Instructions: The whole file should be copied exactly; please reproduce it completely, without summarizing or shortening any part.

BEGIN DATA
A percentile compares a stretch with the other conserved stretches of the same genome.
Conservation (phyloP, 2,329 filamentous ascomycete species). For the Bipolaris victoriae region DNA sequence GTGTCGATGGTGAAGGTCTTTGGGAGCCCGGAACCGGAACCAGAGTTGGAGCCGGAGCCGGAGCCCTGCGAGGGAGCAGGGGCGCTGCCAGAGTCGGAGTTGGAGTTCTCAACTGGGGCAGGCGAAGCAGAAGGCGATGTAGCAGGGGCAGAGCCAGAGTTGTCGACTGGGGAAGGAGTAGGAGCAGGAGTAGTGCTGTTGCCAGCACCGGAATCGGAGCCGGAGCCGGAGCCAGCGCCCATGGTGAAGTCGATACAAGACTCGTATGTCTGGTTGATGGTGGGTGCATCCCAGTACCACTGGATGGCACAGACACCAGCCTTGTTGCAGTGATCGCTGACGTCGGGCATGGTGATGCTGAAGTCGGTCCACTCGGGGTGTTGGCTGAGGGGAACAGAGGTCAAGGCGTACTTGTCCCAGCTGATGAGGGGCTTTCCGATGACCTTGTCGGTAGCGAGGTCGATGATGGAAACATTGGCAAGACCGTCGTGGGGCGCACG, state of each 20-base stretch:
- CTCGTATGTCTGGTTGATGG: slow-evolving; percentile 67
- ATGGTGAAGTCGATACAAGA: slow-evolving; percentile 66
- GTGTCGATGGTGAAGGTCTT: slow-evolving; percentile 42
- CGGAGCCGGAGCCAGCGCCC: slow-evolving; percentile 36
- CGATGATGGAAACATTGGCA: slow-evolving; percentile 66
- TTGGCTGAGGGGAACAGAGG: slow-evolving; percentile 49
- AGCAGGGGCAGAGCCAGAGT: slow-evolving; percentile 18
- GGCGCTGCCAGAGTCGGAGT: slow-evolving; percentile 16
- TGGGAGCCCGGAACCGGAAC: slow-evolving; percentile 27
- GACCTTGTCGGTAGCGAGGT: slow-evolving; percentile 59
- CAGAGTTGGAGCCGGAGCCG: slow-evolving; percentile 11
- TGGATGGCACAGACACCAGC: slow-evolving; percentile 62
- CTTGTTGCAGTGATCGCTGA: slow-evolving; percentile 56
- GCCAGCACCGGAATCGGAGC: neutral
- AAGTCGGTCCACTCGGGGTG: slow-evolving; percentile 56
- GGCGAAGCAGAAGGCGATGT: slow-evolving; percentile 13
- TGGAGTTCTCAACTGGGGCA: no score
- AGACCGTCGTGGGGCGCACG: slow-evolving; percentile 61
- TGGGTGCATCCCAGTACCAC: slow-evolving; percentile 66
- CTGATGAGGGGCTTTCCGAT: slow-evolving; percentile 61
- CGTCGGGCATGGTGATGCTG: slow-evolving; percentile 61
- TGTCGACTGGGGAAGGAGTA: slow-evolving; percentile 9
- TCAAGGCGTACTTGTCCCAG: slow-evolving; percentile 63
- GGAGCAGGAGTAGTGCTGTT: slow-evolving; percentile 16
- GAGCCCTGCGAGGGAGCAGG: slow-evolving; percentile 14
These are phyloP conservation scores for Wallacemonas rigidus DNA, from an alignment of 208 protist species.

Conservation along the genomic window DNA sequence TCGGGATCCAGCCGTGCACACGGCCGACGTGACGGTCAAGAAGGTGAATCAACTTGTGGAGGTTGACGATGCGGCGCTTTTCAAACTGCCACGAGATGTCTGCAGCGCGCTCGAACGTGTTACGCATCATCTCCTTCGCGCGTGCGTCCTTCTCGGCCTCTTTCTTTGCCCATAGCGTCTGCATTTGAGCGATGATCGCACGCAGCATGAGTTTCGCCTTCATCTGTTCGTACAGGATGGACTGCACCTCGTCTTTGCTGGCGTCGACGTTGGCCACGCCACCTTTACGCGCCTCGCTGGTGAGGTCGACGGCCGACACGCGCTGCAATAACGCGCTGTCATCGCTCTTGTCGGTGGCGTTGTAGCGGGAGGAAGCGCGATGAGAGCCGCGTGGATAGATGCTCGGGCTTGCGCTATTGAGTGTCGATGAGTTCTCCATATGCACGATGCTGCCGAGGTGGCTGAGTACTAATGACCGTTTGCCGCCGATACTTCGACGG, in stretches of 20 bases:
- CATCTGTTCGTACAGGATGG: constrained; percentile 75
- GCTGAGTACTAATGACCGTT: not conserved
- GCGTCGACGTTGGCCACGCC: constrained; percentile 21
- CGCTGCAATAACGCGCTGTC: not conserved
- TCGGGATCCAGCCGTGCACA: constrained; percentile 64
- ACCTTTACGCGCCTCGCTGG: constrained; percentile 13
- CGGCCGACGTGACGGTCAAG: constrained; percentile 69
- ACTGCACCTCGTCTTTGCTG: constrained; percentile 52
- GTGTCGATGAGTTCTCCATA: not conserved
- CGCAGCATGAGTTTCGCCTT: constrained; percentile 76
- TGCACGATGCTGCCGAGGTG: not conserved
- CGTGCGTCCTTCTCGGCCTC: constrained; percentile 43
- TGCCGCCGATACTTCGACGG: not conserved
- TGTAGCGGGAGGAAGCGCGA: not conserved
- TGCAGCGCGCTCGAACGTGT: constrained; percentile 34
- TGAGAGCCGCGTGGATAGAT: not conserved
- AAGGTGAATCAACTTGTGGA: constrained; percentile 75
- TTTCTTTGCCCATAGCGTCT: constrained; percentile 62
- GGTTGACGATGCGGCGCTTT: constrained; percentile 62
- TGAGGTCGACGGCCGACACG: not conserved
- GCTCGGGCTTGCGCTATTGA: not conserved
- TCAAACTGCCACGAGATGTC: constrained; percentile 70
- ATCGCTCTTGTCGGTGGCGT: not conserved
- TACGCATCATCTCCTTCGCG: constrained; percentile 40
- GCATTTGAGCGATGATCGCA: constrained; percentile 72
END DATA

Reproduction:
A percentile compares a stretch with the other conserved stretches of the same genome.
Conservation (phyloP, 2,329 filamentous ascomycete species). For the Bipolaris victoriae region DNA sequence GTGTCGATGGTGAAGGTCTTTGGGAGCCCGGAACCGGAACCAGAGTTGGAGCCGGAGCCGGAGCCCTGCGAGGGAGCAGGGGCGCTGCCAGAGTCGGAGTTGGAGTTCTCAACTGGGGCAGGCGAAGCAGAAGGCGATGTAGCAGGGGCAGAGCCAGAGTTGTCGACTGGGGAAGGAGTAGGAGCAGGAGTAGTGCTGTTGCCAGCACCGGAATCGGAGCCGGAGCCGGAGCCAGCGCCCATGGTGAAGTCGATACAAGACTCGTATGTCTGGTTGATGGTGGGTGCATCCCAGTACCACTGGATGGCACAGACACCAGCCTTGTTGCAGTGATCGCTGACGTCGGGCATGGTGATGCTGAAGTCGGTCCACTCGGGGTGTTGGCTGAGGGGAACAGAGGTCAAGGCGTACTTGTCCCAGCTGATGAGGGGCTTTCCGATGACCTTGTCGGTAGCGAGGTCGATGATGGAAACATTGGCAAGACCGTCGTGGGGCGCACG, state of each 20-base stretch:
- CTCGTATGTCTGGTTGATGG: slow-evolving; percentile 67
- ATGGTGAAGTCGATACAAGA: slow-evolving; percentile 66
- GTGTCGATGGTGAAGGTCTT: slow-evolving; percentile 42
- CGGAGCCGGAGCCAGCGCCC: slow-evolving; percentile 36
- CGATGATGGAAACATTGGCA: slow-evolving; percentile 66
- TTGGCTGAGGGGAACAGAGG: slow-evolving; percentile 49
- AGCAGGGGCAGAGCCAGAGT: slow-evolving; percentile 18
- GGCGCTGCCAGAGTCGGAGT: slow-evolving; percentile 16
- TGGGAGCCCGGAACCGGAAC: slow-evolving; percentile 27
- GACCTTGTCGGTAGCGAGGT: slow-evolving; percentile 59
- CAGAGTTGGAGCCGGAGCCG: slow-evolving; percentile 11
- TGGATGGCACAGACACCAGC: slow-evolving; percentile 62
- CTTGTTGCAGTGATCGCTGA: slow-evolving; percentile 56
- GCCAGCACCGGAATCGGAGC: neutral
- AAGTCGGTCCACTCGGGGTG: slow-evolving; percentile 56
- GGCGAAGCAGAAGGCGATGT: slow-evolving; percentile 13
- TGGAGTTCTCAACTGGGGCA: no score
- AGACCGTCGTGGGGCGCACG: slow-evolving; percentile 61
- TGGGTGCATCCCAGTACCAC: slow-evolving; percentile 66
- CTGATGAGGGGCTTTCCGAT: slow-evolving; percentile 61
- CGTCGGGCATGGTGATGCTG: slow-evolving; percentile 61
- TGTCGACTGGGGAAGGAGTA: slow-evolving; percentile 9
- TCAAGGCGTACTTGTCCCAG: slow-evolving; percentile 63
- GGAGCAGGAGTAGTGCTGTT: slow-evolving; percentile 16
- GAGCCCTGCGAGGGAGCAGG: slow-evolving; percentile 14
These are phyloP conservation scores for Wallacemonas rigidus DNA, from an alignment of 208 protist species.

Conservation along the genomic window DNA sequence TCGGGATCCAGCCGTGCACACGGCCGACGTGACGGTCAAGAAGGTGAATCAACTTGTGGAGGTTGACGATGCGGCGCTTTTCAAACTGCCACGAGATGTCTGCAGCGCGCTCGAACGTGTTACGCATCATCTCCTTCGCGCGTGCGTCCTTCTCGGCCTCTTTCTTTGCCCATAGCGTCTGCATTTGAGCGATGATCGCACGCAGCATGAGTTTCGCCTTCATCTGTTCGTACAGGATGGACTGCACCTCGTCTTTGCTGGCGTCGACGTTGGCCACGCCACCTTTACGCGCCTCGCTGGTGAGGTCGACGGCCGACACGCGCTGCAATAACGCGCTGTCATCGCTCTTGTCGGTGGCGTTGTAGCGGGAGGAAGCGCGATGAGAGCCGCGTGGATAGATGCTCGGGCTTGCGCTATTGAGTGTCGATGAGTTCTCCATATGCACGATGCTGCCGAGGTGGCTGAGTACTAATGACCGTTTGCCGCCGATACTTCGACGG, in stretches of 20 bases:
- CATCTGTTCGTACAGGATGG: constrained; percentile 75
- GCTGAGTACTAATGACCGTT: not conserved
- GCGTCGACGTTGGCCACGCC: constrained; percentile 21
- CGCTGCAATAACGCGCTGTC: not conserved
- TCGGGATCCAGCCGTGCACA: constrained; percentile 64
- ACCTTTACGCGCCTCGCTGG: constrained; percentile 13
- CGGCCGACGTGACGGTCAAG: constrained; percentile 69
- ACTGCACCTCGTCTTTGCTG: constrained; percentile 52
- GTGTCGATGAGTTCTCCATA: not conserved
- CGCAGCATGAGTTTCGCCTT: constrained; percentile 76
- TGCACGATGCTGCCGAGGTG: not conserved
- CGTGCGTCCTTCTCGGCCTC: constrained; percentile 43
- TGCCGCCGATACTTCGACGG: not conserved
- TGTAGCGGGAGGAAGCGCGA: not conserved
- TGCAGCGCGCTCGAACGTGT: constrained; percentile 34
- TGAGAGCCGCGTGGATAGAT: not conserved
- AAGGTGAATCAACTTGTGGA: constrained; percentile 75
- TTTCTTTGCCCATAGCGTCT: constrained; percentile 62
- GGTTGACGATGCGGCGCTTT: constrained; percentile 62
- TGAGGTCGACGGCCGACACG: not conserved
- GCTCGGGCTTGCGCTATTGA: not conserved
- TCAAACTGCCACGAGATGTC: constrained; percentile 70
- ATCGCTCTTGTCGGTGGCGT: not conserved
- TACGCATCATCTCCTTCGCG: constrained; percentile 40
- GCATTTGAGCGATGATCGCA: constrained; percentile 72